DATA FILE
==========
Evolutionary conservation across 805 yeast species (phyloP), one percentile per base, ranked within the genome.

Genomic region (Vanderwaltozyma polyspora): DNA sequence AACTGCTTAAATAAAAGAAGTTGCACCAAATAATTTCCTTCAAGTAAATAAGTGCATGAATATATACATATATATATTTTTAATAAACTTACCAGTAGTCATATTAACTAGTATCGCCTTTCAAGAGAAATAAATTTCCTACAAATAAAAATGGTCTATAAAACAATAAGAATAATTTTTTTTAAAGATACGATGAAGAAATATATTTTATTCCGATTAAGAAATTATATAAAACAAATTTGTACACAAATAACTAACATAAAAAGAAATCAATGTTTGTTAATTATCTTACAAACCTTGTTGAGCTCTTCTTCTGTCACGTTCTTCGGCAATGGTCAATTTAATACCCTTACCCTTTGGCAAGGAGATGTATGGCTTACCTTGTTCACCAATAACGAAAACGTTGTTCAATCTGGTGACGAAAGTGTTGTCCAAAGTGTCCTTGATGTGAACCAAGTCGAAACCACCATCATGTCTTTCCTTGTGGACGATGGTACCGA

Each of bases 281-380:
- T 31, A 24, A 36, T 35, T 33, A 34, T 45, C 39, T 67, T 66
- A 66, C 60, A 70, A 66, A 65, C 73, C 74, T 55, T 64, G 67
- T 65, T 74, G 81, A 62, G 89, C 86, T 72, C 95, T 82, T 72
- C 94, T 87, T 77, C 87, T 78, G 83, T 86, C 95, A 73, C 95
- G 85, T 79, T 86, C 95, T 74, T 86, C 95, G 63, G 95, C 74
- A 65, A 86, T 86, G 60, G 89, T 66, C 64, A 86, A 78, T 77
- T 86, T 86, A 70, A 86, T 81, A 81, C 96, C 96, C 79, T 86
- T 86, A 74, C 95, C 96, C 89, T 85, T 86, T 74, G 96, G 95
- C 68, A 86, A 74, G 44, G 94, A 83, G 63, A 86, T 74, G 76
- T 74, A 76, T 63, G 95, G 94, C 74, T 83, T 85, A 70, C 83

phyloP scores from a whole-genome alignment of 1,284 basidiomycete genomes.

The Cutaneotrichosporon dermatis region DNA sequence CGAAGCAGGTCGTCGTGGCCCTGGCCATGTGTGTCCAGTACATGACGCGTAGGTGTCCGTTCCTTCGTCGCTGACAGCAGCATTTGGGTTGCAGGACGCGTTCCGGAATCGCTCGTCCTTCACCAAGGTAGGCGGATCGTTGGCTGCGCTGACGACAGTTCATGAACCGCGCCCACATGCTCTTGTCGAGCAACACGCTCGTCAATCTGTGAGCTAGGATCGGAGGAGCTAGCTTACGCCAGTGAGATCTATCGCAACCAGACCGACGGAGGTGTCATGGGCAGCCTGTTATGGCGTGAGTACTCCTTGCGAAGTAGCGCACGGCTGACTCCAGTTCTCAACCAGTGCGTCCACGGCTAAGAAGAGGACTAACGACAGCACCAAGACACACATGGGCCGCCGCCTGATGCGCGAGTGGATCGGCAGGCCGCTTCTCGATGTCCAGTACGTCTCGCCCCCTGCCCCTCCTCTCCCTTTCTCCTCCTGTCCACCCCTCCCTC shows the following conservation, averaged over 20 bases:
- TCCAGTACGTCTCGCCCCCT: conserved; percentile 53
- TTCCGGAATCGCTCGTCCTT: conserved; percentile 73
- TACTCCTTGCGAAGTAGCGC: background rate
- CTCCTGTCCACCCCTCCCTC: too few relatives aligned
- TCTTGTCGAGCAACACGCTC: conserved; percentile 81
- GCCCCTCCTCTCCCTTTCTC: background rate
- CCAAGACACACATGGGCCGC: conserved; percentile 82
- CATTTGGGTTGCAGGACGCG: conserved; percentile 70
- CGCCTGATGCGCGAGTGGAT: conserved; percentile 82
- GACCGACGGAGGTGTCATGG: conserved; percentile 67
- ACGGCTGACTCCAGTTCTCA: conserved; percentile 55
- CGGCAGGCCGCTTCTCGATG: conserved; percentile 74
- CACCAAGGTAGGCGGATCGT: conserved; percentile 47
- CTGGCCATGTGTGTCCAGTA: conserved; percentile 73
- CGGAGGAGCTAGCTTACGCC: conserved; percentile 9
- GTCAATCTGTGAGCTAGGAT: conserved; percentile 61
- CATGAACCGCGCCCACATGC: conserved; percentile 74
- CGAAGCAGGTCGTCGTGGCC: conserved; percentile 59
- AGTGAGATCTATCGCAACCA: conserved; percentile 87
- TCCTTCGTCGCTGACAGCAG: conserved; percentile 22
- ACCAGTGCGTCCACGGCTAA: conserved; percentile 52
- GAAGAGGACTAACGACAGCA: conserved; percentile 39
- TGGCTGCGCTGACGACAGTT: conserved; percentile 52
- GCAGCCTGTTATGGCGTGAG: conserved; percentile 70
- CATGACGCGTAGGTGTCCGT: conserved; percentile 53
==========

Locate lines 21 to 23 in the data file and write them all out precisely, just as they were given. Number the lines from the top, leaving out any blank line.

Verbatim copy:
- GCCCCTCCTCTCCCTTTCTC: background rate
- CCAAGACACACATGGGCCGC: conserved; percentile 82
- CATTTGGGTTGCAGGACGCG: conserved; percentile 70